Franchising

Jim’s Group delays IPO as founder Jim Penman hunts for backer to put up 10 million

Patrick Stafford /

Jim’s Group founder Jim Penman is searching for a backer to put up $10 million in the company, delaying plans to take the franchise company public in order to bring on an investor with more experience.

While Penman flagged a move earlier this year to float the company, now he says finding a backer to provide several million dollars would be more appropriate and give the company access to someone with more experience.

“It just seems more sensible at this stage, to go with someone who has more experience to get to a point where an IPO is feasible,” Penman told SmartCompany this morning.

“I would still like to go that way eventually. I see plenty of methods for expansion with that type of capital.”

In January, Penman said he wanted to float the business – potentially before the end of the year – and said it had the potential to become a $1 billion enterprise. He also detailed plans to grow the company’s franchisee numbers beyond the current 3,200.

But earlier this week he put out calls for a backer to put up $10 million. Part of the plan is to provide vendor finance to franchisees, as the company loses potential sales due to a lack of funding from banks, but it’s also to gain more experience.

“The right person is not just the person with the money. It’s ideally someone who has the right kind of experience,” he says.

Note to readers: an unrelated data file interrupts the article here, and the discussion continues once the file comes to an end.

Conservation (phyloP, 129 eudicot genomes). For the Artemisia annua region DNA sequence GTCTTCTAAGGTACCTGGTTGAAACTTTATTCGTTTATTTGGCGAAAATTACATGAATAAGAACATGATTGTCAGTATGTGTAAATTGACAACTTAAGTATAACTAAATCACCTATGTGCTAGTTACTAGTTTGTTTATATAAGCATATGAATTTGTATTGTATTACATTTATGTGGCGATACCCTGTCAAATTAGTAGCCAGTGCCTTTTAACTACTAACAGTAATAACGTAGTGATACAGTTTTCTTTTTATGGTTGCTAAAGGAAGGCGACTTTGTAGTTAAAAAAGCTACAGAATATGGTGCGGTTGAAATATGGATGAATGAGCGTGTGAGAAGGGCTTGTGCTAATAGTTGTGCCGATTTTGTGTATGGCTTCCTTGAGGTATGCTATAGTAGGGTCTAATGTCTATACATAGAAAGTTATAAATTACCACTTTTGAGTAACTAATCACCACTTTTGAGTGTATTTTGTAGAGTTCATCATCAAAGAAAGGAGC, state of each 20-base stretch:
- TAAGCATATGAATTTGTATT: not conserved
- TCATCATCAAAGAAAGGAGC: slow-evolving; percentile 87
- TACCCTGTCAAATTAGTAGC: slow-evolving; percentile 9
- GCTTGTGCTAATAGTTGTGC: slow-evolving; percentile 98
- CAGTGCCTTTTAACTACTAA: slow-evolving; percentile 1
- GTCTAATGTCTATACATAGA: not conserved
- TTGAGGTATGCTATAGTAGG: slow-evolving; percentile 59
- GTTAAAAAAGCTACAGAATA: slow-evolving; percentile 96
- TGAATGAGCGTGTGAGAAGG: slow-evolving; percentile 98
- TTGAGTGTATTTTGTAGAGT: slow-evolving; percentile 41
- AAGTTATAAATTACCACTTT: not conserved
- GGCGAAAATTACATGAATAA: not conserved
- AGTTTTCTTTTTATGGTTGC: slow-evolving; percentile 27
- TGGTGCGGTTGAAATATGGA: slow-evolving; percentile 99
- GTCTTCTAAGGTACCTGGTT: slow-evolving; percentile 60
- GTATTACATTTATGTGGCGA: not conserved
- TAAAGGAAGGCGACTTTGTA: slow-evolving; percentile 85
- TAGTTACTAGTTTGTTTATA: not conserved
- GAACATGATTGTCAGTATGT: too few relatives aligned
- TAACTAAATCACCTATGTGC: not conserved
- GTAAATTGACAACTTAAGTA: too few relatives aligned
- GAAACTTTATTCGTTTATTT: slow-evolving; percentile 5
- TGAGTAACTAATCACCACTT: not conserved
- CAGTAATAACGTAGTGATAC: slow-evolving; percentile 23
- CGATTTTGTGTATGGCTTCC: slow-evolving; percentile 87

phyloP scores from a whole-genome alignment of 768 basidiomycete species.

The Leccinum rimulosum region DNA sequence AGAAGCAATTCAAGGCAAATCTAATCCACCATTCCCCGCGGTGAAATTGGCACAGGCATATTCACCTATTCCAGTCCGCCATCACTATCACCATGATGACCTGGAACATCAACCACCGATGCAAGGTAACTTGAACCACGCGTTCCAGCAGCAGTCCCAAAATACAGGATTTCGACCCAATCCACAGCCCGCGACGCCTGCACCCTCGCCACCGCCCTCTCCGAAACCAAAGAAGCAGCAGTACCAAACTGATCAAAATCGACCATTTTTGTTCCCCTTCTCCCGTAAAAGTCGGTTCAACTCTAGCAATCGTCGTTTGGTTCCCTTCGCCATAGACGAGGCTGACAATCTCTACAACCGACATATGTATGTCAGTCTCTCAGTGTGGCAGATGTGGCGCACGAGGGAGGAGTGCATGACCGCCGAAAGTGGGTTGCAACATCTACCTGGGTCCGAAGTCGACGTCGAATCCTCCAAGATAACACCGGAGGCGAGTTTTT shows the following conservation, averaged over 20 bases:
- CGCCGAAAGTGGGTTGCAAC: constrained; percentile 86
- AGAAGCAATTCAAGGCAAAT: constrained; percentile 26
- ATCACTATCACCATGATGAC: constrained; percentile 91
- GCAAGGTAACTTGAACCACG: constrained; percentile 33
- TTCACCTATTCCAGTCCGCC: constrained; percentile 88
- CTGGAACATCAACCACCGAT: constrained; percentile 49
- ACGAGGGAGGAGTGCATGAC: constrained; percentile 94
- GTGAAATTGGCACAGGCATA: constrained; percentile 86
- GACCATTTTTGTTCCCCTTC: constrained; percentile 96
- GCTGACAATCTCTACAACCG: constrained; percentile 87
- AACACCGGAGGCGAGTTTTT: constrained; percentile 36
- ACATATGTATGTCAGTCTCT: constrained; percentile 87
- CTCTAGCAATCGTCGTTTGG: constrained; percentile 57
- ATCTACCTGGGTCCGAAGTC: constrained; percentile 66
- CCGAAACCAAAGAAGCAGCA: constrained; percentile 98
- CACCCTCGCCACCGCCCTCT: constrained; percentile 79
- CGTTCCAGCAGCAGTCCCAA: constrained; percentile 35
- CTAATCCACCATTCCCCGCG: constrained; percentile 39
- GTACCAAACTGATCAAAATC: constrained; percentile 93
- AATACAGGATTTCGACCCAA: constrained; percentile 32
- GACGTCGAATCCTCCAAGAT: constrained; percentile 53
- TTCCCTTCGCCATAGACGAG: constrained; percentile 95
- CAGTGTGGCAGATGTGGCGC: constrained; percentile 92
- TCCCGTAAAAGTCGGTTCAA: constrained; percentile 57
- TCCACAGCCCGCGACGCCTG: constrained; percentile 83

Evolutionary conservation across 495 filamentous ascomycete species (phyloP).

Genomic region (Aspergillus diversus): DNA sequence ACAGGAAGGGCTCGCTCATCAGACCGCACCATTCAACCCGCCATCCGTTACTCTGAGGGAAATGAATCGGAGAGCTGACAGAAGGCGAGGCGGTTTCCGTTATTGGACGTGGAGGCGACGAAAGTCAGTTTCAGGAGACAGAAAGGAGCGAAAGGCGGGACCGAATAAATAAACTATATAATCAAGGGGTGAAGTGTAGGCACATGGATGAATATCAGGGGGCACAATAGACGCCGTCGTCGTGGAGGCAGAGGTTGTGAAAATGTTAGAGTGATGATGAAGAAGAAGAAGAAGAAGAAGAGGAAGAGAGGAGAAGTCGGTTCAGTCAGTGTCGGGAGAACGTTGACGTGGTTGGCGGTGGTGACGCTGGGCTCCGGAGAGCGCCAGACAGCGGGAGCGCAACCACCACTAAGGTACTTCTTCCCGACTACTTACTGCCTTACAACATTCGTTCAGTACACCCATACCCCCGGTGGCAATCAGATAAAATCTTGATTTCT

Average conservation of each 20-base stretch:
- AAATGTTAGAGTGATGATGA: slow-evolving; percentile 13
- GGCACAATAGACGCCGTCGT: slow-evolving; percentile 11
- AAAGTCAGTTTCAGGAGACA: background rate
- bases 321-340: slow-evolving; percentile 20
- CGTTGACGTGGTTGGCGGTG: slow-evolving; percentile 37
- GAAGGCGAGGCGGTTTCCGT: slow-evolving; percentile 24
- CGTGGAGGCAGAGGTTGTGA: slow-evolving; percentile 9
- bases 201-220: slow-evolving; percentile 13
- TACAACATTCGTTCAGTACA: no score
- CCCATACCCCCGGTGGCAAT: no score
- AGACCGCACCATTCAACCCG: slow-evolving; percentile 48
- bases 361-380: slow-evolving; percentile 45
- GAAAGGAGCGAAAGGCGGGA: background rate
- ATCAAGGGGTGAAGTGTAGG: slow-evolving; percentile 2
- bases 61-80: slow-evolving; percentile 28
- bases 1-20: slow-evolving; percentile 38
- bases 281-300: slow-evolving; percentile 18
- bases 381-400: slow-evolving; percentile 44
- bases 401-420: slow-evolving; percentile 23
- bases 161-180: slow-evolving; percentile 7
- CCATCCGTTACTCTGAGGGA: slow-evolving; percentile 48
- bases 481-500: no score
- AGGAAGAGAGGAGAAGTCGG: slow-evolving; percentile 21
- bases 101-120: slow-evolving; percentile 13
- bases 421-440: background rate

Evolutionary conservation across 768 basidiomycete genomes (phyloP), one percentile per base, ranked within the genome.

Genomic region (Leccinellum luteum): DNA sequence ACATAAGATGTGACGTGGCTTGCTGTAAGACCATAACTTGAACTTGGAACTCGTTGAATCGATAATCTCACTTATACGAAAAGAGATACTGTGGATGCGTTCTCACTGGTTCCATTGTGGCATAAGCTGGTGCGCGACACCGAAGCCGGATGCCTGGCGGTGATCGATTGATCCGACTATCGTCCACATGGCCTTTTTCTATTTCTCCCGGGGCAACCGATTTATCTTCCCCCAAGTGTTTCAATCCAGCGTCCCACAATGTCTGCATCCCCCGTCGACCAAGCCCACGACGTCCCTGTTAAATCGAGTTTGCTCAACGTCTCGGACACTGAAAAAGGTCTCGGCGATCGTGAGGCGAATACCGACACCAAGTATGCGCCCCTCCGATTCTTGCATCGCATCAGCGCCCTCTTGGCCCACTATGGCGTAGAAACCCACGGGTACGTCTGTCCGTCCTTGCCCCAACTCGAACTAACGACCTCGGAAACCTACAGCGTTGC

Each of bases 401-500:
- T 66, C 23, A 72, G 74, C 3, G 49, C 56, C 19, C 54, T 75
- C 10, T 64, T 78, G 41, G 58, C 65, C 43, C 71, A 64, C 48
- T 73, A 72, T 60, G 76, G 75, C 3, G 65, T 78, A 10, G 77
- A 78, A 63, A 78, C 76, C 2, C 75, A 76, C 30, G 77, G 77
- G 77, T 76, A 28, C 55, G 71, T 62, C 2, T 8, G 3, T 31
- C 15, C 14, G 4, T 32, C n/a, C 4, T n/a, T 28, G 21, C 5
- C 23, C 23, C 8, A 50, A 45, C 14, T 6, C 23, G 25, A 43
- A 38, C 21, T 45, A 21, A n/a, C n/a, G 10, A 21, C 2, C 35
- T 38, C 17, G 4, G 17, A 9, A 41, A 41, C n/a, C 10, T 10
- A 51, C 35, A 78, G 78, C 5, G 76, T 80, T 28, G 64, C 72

“It’d be great if we got someone who has knowledge about overseas expansion, particularly in a market like the United States. That could be very lucrative for us, and someone with the right kind of contact and experience would be hugely beneficial.”

However, Penman says he’s going to be picky, ensuring any backer understands the culture of the business and “the enormous stress of looking after franchisees”.

“We’re not a typical company, and a backer needs to understand that. Public companies focus on the next quarter’s profits, but for a company like ours, we often make decisions that will hurt the next quarter’s profits.”

“For instance, you may have a master franchisor who isn’t suitable anymore, or we might find a buyer for a particular business and do a deal. That’s not typical.”

So far, Penman says he hasn’t found anyone suitable, although some discussions have taken place already.

“That’s one reason for putting a call out – to make sure there’s someone out there.”

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Patrick Stafford

Patrick Stafford is a freelance journalist and a former deputy editor of SmartCompany.

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